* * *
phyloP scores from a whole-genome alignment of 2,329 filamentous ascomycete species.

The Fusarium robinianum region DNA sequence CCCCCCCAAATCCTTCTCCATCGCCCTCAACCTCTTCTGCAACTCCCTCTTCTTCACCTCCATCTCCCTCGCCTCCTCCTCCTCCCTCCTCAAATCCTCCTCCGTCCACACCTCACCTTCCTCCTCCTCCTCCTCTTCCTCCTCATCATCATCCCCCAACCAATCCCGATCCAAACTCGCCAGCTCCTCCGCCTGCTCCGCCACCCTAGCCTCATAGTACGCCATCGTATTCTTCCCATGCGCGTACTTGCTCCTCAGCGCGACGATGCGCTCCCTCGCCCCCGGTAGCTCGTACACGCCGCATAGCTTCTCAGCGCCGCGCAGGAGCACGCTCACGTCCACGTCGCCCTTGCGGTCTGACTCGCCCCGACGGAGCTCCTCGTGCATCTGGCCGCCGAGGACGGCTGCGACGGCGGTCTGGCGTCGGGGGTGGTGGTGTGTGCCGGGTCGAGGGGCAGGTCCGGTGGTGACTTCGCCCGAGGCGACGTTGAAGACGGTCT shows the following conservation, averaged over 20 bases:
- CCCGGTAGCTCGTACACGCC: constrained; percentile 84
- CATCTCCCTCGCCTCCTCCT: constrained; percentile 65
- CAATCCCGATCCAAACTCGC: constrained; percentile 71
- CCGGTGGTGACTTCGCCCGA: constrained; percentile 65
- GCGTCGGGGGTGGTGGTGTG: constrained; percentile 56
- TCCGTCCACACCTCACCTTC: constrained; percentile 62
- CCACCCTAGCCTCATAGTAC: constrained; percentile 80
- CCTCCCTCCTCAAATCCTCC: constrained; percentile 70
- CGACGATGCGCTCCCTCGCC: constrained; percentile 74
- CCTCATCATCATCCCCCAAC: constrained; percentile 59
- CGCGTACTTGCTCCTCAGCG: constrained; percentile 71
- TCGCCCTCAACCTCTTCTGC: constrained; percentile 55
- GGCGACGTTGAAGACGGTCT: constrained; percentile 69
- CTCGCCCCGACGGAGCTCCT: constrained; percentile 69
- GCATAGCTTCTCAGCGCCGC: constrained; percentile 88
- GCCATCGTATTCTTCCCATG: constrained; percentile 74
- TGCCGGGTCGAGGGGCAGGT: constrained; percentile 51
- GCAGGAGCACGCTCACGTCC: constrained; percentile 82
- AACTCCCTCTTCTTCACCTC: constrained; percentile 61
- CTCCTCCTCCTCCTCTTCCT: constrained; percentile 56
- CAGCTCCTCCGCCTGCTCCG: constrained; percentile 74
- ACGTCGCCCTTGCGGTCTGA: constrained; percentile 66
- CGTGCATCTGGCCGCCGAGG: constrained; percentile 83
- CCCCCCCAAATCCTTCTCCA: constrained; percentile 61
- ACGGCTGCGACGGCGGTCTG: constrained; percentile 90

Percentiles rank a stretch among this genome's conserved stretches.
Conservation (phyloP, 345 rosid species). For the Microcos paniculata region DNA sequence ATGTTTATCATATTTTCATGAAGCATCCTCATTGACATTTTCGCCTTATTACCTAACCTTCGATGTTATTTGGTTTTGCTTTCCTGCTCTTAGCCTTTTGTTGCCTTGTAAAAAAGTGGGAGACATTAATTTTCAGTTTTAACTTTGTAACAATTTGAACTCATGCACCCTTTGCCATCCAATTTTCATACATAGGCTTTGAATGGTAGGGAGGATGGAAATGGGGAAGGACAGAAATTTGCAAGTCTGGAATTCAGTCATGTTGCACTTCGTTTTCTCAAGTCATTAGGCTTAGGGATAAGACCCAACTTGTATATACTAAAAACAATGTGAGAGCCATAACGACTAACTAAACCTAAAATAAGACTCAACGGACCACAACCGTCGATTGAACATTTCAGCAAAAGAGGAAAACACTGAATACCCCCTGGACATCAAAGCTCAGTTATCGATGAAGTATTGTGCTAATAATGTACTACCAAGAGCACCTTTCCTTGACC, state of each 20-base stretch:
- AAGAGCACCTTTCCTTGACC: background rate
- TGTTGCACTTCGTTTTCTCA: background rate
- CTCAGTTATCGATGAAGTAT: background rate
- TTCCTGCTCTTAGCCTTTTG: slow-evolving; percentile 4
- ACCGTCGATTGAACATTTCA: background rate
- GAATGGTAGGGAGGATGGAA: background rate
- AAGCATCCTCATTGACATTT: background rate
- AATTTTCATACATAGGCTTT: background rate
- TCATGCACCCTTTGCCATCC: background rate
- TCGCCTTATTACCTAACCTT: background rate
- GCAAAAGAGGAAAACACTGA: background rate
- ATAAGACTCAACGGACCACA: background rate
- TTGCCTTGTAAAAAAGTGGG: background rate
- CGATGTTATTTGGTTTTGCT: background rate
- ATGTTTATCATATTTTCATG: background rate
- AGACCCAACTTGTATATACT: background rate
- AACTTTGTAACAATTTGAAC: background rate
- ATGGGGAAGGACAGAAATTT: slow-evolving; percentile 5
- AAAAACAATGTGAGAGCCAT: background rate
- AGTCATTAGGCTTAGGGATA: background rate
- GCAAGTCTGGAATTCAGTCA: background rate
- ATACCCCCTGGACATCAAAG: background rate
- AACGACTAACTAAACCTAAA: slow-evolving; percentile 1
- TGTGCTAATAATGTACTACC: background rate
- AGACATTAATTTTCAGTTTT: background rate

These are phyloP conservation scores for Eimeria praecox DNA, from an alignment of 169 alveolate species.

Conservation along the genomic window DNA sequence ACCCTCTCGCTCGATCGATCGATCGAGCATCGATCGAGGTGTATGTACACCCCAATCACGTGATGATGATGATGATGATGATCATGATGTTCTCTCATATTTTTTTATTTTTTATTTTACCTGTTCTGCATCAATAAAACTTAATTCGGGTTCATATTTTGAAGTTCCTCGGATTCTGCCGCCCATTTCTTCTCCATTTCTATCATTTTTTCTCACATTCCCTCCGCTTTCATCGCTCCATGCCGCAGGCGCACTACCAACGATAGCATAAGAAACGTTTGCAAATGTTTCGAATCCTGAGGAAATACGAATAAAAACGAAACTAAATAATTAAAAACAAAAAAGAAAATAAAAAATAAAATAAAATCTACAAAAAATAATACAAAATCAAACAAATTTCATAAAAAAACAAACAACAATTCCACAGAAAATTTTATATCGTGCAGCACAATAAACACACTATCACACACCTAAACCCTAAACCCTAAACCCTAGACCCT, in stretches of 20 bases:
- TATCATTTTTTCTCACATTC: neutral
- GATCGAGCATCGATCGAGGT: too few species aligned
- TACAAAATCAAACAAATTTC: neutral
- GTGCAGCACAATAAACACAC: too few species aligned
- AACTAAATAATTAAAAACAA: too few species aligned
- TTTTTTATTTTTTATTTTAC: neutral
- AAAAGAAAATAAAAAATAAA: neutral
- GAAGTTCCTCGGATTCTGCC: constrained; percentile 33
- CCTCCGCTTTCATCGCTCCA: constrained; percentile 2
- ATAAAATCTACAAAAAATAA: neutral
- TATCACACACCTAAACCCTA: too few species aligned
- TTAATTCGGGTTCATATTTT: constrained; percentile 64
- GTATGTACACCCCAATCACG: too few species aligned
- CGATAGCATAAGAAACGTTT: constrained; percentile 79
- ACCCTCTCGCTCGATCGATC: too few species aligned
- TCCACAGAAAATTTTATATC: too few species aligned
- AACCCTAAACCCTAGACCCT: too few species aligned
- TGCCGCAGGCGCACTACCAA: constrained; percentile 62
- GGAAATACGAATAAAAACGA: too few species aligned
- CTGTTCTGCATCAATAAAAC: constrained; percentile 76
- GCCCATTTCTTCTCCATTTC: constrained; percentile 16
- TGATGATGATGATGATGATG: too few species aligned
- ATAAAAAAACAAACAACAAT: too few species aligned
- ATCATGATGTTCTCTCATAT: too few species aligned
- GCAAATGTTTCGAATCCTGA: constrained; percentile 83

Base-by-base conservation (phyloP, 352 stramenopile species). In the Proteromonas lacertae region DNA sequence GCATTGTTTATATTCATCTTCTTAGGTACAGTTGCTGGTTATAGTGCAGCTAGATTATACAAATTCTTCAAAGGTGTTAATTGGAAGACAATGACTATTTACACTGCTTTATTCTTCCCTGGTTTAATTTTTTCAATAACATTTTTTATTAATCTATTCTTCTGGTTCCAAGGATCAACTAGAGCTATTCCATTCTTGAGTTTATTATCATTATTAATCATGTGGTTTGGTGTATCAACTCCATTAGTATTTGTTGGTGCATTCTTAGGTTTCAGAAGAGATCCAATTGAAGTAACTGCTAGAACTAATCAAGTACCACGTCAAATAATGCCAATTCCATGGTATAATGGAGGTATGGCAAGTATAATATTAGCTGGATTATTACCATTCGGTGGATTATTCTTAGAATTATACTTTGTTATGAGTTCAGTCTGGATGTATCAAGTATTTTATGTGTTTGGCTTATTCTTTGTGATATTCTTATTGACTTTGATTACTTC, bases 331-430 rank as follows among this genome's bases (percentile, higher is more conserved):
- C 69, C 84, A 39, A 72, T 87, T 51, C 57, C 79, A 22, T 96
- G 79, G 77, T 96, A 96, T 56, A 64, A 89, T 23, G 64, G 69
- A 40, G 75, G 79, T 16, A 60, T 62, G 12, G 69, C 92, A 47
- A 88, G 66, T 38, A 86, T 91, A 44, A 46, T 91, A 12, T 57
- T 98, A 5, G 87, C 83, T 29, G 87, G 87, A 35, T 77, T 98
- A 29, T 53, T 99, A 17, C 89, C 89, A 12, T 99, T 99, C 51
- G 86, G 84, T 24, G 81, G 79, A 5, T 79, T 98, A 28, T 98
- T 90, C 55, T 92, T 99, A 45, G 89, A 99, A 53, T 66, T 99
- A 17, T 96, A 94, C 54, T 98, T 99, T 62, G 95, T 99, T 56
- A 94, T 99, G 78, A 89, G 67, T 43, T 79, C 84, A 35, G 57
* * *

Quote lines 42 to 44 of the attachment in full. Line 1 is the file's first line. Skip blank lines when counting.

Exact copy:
- TTGCCTTGTAAAAAAGTGGG: background rate
- CGATGTTATTTGGTTTTGCT: background rate
- ATGTTTATCATATTTTCATG: background rate